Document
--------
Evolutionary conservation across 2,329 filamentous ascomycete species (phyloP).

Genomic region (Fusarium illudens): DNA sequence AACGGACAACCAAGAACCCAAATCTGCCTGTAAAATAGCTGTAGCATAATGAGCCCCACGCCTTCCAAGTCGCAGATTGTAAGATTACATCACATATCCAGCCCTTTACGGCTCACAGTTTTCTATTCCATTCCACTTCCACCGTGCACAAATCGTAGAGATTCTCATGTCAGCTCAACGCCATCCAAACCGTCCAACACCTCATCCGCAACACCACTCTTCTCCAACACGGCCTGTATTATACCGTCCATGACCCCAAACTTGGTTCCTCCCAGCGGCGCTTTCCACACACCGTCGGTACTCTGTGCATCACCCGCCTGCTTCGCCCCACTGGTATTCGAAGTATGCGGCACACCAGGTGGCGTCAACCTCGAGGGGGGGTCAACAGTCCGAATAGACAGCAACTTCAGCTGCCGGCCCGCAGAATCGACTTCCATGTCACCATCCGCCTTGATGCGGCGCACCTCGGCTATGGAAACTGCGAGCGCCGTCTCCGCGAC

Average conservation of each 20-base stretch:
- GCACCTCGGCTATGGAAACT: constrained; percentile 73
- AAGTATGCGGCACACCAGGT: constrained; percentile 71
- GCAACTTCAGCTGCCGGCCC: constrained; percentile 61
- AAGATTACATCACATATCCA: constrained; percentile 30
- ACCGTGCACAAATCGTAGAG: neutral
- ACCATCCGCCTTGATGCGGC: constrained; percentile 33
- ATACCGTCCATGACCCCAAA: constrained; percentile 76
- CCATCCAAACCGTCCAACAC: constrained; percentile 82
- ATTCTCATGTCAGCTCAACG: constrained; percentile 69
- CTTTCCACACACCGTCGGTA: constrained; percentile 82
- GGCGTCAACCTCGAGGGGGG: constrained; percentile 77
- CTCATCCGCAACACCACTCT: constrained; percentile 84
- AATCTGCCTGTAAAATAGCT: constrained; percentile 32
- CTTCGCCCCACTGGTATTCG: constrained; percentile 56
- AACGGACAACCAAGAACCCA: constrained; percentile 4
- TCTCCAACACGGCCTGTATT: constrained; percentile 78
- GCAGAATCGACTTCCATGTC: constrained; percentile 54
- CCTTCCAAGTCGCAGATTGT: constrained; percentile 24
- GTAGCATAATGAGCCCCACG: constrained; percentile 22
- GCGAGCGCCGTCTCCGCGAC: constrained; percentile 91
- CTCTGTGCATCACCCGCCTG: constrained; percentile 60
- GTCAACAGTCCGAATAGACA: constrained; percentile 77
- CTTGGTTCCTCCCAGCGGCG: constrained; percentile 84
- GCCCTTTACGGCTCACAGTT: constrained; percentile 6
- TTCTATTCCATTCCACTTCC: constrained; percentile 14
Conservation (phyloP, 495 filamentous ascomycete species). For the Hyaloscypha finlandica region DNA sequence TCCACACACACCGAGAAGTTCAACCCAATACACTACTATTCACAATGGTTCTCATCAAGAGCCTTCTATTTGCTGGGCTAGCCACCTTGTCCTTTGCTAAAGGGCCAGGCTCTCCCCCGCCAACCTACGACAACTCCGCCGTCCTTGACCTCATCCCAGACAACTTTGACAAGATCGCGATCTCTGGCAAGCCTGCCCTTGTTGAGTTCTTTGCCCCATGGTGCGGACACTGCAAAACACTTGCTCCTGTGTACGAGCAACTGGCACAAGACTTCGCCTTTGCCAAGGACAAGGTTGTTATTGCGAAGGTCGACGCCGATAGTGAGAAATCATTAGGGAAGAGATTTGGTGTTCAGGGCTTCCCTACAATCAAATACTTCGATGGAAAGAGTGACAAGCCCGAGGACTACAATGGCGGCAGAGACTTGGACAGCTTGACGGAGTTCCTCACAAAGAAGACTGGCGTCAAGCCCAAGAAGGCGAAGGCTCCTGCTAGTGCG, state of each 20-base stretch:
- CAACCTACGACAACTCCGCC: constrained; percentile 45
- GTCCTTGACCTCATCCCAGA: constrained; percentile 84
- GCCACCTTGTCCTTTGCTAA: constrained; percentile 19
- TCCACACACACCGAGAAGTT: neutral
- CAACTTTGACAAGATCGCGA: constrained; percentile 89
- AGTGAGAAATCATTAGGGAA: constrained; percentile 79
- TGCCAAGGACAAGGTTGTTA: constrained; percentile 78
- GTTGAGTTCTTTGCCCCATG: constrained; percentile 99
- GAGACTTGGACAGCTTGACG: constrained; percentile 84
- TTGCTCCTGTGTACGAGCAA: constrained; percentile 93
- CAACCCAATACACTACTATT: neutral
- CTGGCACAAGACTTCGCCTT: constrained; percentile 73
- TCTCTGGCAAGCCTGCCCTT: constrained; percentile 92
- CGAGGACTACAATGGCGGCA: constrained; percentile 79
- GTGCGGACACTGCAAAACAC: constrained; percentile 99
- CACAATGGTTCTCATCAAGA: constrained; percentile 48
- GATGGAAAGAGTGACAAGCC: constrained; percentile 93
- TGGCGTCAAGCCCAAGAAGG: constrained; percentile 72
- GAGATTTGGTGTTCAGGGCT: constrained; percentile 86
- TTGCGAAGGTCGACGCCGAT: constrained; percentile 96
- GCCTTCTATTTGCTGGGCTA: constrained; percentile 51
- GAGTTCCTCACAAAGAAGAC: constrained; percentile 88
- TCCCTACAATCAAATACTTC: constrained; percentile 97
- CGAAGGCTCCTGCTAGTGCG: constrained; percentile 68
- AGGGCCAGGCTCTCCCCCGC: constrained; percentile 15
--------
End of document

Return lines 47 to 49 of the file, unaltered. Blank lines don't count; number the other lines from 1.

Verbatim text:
- TGGCGTCAAGCCCAAGAAGG: constrained; percentile 72
- GAGATTTGGTGTTCAGGGCT: constrained; percentile 86
- TTGCGAAGGTCGACGCCGAT: constrained; percentile 96